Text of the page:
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 Amos Cruickshanks comments

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Grassfarmer



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PostSubject: Amos Cruickshanks comments   Mon Feb 07, 2011 9:34 pm

I happened to come across a website with some comments by Amos Cruickshanks about the sires he had used and bred over the years in the Shorthorn breed. I like the honesty of the comments, something that can maybe only come with age and reflection - he was 85 years old at the time.

Here is a link to the webpage and the comments are at the bottom of the page on a narrow white strip.
http://www.puregrassbeef.com/cruickshank_scotch_shorthorn

Here are a few of the comments;

Ivanhoe (14735) Red, calved 1855 "Won many prizes in England; did no good"

Scotch Rose (25099), red, calved 1866. "Great prize winner:did no good. Scotch Rose was the winner of fifteen prizes and many challenge cups, two being of the value of 100 guineas each"

Report (10704), roan, calved 1809 "Everything got by him was good, made a mistake in parting with him. He was not much to look at."

Pride of the Isles (35072), roan, calved 1872 "Valuable sire, sold as a calf and bought back"

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PostSubject: Re: Amos Cruickshanks comments   Mon Feb 07, 2011 9:51 pm

Good stuff Grassfarmer, Canadian winters....good for producing crops of wisdom
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MKeeney
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PostSubject: Re: Amos Cruickshanks comments   Tue Feb 08, 2011 7:31 am

great stuff...a winter`s worth of reading it appears...it seems farmers knew what they were doing before the land grant colleges evolved Smile

"It was about this time that the Aberdeen-Angus cattle improved so much, and there can be no doubt that many a dash of Short-horn blood was introduced with much advantage to the black-skins. This, however, is away from the point. The great scarcity of Aberdeen-Angus heifers drove the farmers to use the Aberdeen-Angus bulls on their cross-bred Short-horn grade cows. I can distinctly remember the subject of the doings of a farmer, an owner of a herd of highgrade (Short-horn) cows, being discussed widely with much head-shaking,seeing he had ventured to use a polled bull in his herd. His experiment was carefully watched, and before five years there was-a demand for Aberdeen-Angus bulls for use in farmers' herds of cross-bred (in fact, Short-horn) grade cows.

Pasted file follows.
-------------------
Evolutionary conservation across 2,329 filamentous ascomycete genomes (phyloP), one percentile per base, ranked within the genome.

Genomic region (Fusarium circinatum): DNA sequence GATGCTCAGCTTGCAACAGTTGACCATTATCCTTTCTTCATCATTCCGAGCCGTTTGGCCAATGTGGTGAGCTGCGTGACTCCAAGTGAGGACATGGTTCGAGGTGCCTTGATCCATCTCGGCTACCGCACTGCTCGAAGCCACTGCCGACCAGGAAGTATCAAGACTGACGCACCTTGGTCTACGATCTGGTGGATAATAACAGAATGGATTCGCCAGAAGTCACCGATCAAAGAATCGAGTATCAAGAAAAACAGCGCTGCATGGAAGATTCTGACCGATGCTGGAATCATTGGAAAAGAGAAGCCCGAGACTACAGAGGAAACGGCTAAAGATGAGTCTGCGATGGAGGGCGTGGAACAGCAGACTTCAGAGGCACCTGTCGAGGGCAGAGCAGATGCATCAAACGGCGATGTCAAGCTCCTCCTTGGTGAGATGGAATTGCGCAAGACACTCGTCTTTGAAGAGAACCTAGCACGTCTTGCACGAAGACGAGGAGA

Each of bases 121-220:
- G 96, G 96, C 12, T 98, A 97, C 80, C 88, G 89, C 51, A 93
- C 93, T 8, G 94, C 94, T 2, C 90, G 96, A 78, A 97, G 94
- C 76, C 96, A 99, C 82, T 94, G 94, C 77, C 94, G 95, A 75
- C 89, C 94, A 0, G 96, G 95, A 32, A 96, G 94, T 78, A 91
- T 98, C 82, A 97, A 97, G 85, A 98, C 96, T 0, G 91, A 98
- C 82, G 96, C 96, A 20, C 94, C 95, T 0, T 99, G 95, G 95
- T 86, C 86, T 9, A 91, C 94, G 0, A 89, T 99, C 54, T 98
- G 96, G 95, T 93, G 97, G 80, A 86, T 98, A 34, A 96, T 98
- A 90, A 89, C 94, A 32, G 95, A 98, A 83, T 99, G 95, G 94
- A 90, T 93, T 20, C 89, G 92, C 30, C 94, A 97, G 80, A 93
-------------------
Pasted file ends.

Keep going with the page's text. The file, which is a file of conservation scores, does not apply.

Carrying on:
"For the past thiry years the following may be said to be the common practice in the north of Scotland. As I have said, the cows in the hands of farmers were more or less Short-horns. These were put to the Aberdeen-Angus bulls, and the heifers kept as cows practically first crosses. TheEe and their daughters were again put to Aberdeen-Angus bulls, when Short-horn bulls were again brought in for several generations, and so on, alternating between Short-horns and Aberdeen-Angus sires (always pure-bred herd-book animals), the farmers possessing herds of cows the direct female descendants of cows owned by their grandfathers.

"I do not know as I need say anything more on this subject. The blend of the two breeds is a mixture which produces a class of cattle having no equal as a rent-paying stock in this country; and speaking from my own observation, I believe it matters little how the mixture is concocted so long as it is Short-horn and Aberdeen-Angus, the judgment of the breeder being brought into play in determining the amount of either of the two factors. It must, however, be borne in mind that even this valuable mixture could not produce the prime Scots which the London west-end butchers sell at such high prices, and which the "upper ten" are pleased to pay for, if the north country farmers ever allowed their young stock to lose their calf flesh. To produce the high-selling article, an ox ought to be fit to kill any time during his life, and the question of the proper age for slaughter entirely depends upon markets and such-like circumstances. Many people unacquainted with the northern cattle say the first cross is the only right one, but you may go from farm to farm in the north of Scotland, where, as I have said, nothing but cross-bred cows have been bred in the family for generations, and yet the farmers pride themselves on their herds of cows— cows that produce steers to top the London market."